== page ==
Denver Greenways

This led to a push for creating a rudimentary parkway system in Denver and, in 1894, Edward Rollandet, an obscure draftsman, created a very forward-looking parkway system master plan (possibly under the direction of Schuetze).

A few years later, around the turn of the century, Speer and other leaders and consultants including notable Kansas City planner George Kessler refined the parkway plan and initiated its implementation. Schuetze was a key player in this process along with other distinguished participants including, the Olmsted brothers, Charles Mulford Robinson and S. R. De Boer.

The key element of the parkway plan was to offer a landscaped “circulatory” network along a hub and spoke system — linking parks, gardens and neighborhoods together. The network followed Cherry Creek traversing the heart of town and effectively heading off a plan to re-route the “sandy and miserable waste” of a creek into a trunk sewer. To meet this vision, Speer began acquiring land and, starting in 1907, stabilized the creek banks with retaining walls and landscaping. Thus, Denver’s first greenway was created.

At the same time, the community also embraced a vision set forth by the Denver Chamber of Commerce and promoter John Brisben Walker to acquire and preserve a chain of mountain parks forming a semi-circle in the foothills along the western fringe of the metropolitan area. The parks were to be made accessible by a well-built road connected at each end to Denver by a “splendid drive”.

Frederick Law Olmsted, Jr. was hired to plan the network and today the legacy is a 14,000-acre system.

High Line Canal Trail & South Platte Park (1960’s)

In the 1960’s two major decisions significantly contributed to Denver’s and, indeed America’s trail and open space legacy—the creation of the High Line Canal Trail and preservation of South Platte Park.

The High Line Canal was an engineering marvel of the 19th century. With a dream of irrigating “The Great American Desert”, work began on the High Line in 1879 creating a 70-plus mile waterway winding through the eastern flanks of the metro area. Originally built for irrigation purposes, the canal ditch rider road was opened for public recreational use in the 1960’s forming one of Denver’s longest and most popular greenways.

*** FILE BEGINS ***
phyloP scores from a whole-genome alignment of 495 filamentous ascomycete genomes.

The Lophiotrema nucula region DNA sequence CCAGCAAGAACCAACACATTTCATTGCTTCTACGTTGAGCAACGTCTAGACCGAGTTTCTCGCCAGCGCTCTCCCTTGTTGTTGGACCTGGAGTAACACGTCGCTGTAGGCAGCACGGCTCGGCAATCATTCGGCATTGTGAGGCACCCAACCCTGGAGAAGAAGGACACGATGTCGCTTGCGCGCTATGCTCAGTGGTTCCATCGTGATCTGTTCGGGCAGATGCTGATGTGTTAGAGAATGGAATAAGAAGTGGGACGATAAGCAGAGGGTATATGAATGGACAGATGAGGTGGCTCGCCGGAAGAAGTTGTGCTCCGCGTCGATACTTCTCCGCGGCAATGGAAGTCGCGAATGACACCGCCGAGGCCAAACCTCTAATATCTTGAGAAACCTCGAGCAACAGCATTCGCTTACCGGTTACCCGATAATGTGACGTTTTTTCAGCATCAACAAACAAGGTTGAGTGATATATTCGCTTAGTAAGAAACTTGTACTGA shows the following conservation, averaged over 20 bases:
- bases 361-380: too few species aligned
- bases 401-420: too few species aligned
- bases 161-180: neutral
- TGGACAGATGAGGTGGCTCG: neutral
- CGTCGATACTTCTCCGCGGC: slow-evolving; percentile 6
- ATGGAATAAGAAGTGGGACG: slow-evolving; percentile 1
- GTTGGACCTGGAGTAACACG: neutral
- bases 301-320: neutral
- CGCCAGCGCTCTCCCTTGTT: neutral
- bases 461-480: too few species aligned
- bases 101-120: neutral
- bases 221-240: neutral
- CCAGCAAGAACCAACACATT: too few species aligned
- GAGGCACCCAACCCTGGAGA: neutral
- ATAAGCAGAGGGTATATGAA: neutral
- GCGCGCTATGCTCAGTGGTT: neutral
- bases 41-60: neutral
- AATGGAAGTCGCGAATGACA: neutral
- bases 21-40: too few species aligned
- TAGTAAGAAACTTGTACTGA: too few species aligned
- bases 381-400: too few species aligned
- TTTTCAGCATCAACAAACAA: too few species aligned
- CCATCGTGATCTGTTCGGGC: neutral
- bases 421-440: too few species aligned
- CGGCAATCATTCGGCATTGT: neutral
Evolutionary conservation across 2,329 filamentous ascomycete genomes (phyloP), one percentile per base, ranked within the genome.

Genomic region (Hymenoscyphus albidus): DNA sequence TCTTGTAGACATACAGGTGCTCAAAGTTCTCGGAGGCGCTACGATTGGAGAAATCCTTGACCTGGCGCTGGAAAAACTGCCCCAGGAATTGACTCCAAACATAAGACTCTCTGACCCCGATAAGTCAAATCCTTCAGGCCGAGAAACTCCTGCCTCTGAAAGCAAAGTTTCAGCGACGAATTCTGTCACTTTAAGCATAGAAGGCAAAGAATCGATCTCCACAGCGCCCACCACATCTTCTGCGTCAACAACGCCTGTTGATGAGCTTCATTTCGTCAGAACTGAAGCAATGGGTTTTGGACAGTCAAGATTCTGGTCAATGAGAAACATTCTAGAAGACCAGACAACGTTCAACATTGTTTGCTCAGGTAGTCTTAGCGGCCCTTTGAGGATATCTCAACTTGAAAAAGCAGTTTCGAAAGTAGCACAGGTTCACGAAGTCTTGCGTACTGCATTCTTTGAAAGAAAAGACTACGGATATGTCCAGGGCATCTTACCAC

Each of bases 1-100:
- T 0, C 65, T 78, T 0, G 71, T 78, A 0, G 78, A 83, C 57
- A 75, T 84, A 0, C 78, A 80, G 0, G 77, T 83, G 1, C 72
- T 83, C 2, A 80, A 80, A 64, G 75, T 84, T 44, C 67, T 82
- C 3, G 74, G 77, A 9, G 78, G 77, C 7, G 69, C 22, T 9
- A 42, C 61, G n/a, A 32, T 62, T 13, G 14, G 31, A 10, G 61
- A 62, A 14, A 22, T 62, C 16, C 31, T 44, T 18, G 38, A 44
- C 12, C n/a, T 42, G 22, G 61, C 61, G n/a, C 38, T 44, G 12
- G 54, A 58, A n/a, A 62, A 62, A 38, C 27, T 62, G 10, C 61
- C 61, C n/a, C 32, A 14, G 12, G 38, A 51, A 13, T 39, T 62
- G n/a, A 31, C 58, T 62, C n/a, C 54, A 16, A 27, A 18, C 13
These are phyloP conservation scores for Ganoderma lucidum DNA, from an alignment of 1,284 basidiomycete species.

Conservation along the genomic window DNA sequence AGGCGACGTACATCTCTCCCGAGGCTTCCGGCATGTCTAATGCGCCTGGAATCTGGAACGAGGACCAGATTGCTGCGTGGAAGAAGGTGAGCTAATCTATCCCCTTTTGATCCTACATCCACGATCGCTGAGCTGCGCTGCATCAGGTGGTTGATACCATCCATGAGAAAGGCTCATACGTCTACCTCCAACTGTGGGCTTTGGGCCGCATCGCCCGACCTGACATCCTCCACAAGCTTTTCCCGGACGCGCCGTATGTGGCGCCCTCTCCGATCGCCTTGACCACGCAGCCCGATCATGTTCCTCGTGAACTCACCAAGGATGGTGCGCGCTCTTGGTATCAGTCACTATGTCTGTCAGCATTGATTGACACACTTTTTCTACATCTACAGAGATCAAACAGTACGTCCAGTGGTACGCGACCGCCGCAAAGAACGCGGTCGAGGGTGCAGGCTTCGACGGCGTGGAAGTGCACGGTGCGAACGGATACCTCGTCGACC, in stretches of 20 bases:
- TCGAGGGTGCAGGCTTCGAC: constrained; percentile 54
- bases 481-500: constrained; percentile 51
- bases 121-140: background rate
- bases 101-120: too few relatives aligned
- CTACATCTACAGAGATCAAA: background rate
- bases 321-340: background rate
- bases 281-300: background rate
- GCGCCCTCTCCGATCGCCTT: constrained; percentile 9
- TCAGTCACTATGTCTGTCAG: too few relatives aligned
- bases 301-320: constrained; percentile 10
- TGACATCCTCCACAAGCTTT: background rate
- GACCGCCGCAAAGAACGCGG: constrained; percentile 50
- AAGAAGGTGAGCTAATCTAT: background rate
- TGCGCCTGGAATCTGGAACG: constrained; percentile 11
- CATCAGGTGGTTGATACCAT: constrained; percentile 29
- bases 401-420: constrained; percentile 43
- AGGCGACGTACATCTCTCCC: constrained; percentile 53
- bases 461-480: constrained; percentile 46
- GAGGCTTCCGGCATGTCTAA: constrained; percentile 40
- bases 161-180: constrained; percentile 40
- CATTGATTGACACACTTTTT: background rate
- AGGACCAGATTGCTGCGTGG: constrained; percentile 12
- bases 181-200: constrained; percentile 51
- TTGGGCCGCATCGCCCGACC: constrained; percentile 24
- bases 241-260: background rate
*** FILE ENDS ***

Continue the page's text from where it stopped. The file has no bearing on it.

South Platte Park was the result of activists saying no to a U.S. Army Corps of Engineers plan to put the South Platte River in a structural channel along its reach through much of Littleton. Lead by trout fishing activists and elected officials in Littleton, the Corps of Engineers was “convinced” to use a nonstructural alternative (i.e. use the construction money to buy and preserve the floodplain) and set aside over 600-acres of riparian land as an open space and nature center. It took an Act of Congress to change policy but the legacy of the non-structural alternative lives on nation-wide.

The Denver Platte River Greenway (1974-2002)

It was an act of nature over 35 years ago that kick-started Denver’s urban greenway system. In 1965, the South Platte, neglected and abused for so many years, flooded causing millions of dollars of damage. Under the leadership of then Mayor Bill McNichols and Colorado Senator Joe Shoemaker, a nine-member taskforce set out to reclaim the river as a major community asset. At that time, there were few examples of similar successful projects except perhaps the San Antonio Riverwalk. Nonetheless, the City Council approved a modest seed grant and the city secured matching funds from a number of federal, state and philanthropic sources.

The effort started in 1974 by building several demonstration sections of trail along the river complemented by small parks and feature areas. Unsightly rubble and trash on the riverbanks was cleaned up and numerous (and dangerous) small dams were notched to create chutes for kayaks, rafts and canoes. These beginnings were modest but monumental in their impact because they demonstrated what could be done.

In the years that followed the project continued to grow until a continuous trail and string of parks lined the 10-mile reach of the South Platte River through the heart of Denver. People began to use the trail, paddle in the water and support the project. The concept soon caught on in the suburbs and virtually all of the communities in the metro area began building connecting trails and greenways. Developers joined in and connected new planned communities to the system.

Denver’s “City in a Park” – 50 Year Vision

Today, the metro Denver area has well over 400 miles of interconnected trails and greenways and many thousands of acres of protected open space. And, the system continues to grow and spread to other cities up and down the Colorado Front Range.

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